Anand Rathi Insights

Capital Gains

The Importance of asset allocation

Capital gains refer to the profit that an individual or entity makes from the sale of a capital asset, such as a stock, bond, real estate or mutual fund. These gains are subject to taxes, and the tax rate is determined by the holding period of the asset.

Types of Capital Gains:

There are two types of capital gains: short-term capital gains (STCG) and long-term capital gains (LTCG). Short-term capital gains are gains made from the sale of a capital asset that has been held for less than 36 months. These gains are taxed at the marginal tax rate of the individual. For example, if an individual is in the 30% tax bracket, STCG will be taxed at 30%.

Long-term capital gains, on the other hand, are gains made from the sale of a capital asset that has been held for more than 36 months. These gains are taxed at a lower rate of 20% with indexation benefit. Indexation is the process of adjusting the cost of acquisition and cost of improvement of the asset to account for inflation. This results in a lower tax liability as the indexed cost of acquisition is considered while calculating the capital gains.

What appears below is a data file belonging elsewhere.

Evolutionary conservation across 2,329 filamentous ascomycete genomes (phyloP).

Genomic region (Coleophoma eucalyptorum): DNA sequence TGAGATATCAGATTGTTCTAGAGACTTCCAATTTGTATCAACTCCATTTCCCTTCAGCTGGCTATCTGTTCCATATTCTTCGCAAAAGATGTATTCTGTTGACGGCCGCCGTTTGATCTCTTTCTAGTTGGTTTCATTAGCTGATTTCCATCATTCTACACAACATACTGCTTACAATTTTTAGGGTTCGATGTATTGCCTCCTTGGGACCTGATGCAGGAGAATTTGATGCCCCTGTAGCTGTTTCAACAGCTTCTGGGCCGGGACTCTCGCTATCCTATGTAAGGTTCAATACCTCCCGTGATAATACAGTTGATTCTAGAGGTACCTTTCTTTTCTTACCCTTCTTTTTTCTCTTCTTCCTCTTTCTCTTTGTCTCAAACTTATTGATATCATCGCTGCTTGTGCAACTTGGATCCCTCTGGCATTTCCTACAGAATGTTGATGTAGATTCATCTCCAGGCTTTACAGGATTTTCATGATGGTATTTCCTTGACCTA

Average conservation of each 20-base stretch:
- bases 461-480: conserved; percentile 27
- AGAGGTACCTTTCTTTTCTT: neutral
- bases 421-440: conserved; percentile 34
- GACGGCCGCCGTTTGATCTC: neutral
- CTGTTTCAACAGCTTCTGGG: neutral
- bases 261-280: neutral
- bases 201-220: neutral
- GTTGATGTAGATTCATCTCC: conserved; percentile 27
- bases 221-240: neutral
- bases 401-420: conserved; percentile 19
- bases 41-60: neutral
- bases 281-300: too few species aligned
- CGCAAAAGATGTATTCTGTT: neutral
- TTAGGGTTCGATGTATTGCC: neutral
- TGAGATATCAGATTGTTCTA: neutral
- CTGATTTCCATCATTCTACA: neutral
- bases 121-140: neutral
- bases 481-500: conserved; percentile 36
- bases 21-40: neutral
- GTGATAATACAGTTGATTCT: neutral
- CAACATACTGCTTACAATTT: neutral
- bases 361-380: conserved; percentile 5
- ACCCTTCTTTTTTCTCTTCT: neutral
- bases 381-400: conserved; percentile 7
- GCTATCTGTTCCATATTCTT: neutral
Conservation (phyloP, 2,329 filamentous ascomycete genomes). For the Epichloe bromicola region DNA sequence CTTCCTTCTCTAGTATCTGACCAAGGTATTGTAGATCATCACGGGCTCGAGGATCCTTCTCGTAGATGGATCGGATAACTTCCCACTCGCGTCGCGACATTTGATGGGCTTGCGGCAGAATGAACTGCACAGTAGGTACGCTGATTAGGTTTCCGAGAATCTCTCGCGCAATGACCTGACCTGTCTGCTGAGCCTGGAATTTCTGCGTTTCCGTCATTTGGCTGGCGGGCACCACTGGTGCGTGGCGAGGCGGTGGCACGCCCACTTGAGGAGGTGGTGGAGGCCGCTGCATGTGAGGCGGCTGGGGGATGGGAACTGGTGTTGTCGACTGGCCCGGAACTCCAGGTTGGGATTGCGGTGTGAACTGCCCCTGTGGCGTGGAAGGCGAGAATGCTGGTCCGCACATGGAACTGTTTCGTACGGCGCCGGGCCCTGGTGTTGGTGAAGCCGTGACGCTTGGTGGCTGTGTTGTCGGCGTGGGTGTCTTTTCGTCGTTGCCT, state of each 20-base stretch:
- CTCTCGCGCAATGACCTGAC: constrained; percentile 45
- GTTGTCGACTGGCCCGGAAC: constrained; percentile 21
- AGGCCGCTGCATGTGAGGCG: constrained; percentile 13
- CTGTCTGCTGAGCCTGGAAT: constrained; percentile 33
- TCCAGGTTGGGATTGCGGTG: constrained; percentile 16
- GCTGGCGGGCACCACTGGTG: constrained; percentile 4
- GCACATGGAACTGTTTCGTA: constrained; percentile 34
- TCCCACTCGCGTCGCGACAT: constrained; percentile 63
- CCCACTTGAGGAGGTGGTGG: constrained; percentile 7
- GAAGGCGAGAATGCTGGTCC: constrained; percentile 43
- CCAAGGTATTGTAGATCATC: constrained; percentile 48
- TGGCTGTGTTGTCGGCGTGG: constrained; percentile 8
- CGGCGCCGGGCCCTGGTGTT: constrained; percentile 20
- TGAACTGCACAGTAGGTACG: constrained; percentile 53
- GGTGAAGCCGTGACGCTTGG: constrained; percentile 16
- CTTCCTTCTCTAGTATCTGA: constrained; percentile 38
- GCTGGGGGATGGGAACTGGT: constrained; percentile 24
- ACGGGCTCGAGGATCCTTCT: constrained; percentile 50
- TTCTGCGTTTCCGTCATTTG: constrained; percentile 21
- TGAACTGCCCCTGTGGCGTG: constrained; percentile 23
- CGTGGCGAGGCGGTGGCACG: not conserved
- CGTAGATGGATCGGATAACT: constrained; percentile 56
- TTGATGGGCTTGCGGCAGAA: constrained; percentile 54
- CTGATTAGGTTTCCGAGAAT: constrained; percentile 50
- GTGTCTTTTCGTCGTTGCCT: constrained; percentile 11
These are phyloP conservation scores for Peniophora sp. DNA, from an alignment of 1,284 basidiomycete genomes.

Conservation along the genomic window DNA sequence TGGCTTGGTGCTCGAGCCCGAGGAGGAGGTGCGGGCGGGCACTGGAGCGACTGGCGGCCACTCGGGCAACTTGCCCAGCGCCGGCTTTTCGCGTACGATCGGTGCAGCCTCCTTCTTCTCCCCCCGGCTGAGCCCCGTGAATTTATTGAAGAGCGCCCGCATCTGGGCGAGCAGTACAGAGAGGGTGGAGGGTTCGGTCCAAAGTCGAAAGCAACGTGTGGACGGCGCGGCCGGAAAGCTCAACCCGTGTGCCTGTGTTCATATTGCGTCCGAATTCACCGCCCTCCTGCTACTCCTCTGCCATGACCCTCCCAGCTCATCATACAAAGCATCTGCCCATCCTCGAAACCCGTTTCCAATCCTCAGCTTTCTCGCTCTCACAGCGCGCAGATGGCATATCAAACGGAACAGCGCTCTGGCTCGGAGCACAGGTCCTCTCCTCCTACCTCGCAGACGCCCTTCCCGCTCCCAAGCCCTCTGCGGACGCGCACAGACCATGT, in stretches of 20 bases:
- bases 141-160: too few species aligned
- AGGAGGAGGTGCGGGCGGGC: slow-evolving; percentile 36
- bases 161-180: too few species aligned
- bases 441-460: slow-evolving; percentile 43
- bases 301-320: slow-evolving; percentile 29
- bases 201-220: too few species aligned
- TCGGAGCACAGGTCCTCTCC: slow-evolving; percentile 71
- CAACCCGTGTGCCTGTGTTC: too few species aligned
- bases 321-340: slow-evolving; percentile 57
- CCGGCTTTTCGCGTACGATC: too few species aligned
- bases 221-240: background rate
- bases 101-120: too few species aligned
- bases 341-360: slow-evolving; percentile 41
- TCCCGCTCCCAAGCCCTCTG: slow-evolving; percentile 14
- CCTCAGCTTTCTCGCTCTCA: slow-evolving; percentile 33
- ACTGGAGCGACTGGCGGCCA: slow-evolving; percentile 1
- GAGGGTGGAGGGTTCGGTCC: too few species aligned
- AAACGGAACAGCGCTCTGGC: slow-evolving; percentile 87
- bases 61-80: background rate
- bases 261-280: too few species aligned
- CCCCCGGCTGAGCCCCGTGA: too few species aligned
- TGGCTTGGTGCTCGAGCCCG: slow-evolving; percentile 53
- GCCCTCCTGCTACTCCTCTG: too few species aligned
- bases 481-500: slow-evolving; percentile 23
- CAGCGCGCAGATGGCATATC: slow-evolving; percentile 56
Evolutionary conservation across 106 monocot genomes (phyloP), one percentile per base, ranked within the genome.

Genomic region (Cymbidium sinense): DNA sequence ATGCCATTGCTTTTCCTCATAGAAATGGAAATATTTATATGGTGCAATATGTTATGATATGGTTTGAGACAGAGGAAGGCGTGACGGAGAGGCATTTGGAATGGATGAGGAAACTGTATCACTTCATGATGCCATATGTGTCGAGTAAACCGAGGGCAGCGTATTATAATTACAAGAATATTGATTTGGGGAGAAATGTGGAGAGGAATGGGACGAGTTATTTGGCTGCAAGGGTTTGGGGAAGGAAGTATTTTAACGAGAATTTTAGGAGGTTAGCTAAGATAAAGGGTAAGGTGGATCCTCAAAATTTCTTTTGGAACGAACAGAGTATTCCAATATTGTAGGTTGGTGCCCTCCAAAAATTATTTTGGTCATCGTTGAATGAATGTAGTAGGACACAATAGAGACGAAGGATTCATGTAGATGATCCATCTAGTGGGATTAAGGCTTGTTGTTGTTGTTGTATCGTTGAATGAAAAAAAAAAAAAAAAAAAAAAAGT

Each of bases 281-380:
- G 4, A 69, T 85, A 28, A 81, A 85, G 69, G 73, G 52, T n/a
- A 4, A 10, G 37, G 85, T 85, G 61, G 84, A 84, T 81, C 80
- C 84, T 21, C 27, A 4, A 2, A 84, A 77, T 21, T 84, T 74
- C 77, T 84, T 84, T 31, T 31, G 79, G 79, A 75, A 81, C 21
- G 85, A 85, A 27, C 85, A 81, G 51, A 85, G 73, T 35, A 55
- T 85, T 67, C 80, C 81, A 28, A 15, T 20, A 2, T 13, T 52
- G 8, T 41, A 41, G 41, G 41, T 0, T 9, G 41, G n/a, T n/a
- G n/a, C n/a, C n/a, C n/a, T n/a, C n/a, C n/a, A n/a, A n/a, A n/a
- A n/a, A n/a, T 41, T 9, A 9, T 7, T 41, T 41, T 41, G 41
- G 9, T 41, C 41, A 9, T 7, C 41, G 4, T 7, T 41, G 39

Can an individual get tax deductions and exemption on capital gains?

There are certain exemptions and deductions available to individuals to reduce their capital gains tax liability. One such exemption is the capital gains tax exemption under Section 54 of the Income Tax Act. This section allows individuals to claim an exemption on capital gains tax on the sale of a residential property, provided they invest the sale proceeds in a new residential property within specified time limits.

Another way to reduce capital gains tax liability is by investing the capital gains in specified bonds under Section 54EC of the Income Tax Act. These bonds are issued by National Highways Authority of India (NHAI) and Rural Electrification Corporation Limited (REC) for a lock-in period of 3 years. The invested amount is eligible for tax exemption up to Rs 50 lakhs in a financial year.

Another way to reduce tax liability on capital gains is by investing in Equity-Linked Saving Schemes (ELSS) of mutual funds. ELSS schemes are eligible for tax benefits under Section 80C of the Income Tax Act, which means that investments up to Rs 1.5 lakh can be claimed as a deduction from the taxable income. Additionally, as ELSS schemes have a lock-in period of 3 years, it can help the investor to align their investments with long-term investment goals.

It's important for investors to keep accurate records of their capital gains and expenses related to the asset, such as brokerage fees, legal fees and stamp duty, as these expenses can be used to reduce the capital gains. Additionally, it's also important for investors to consult a tax advisor to understand the tax implications of their investments and to ensure that they are taking advantage of all the available tax exemptions and deductions.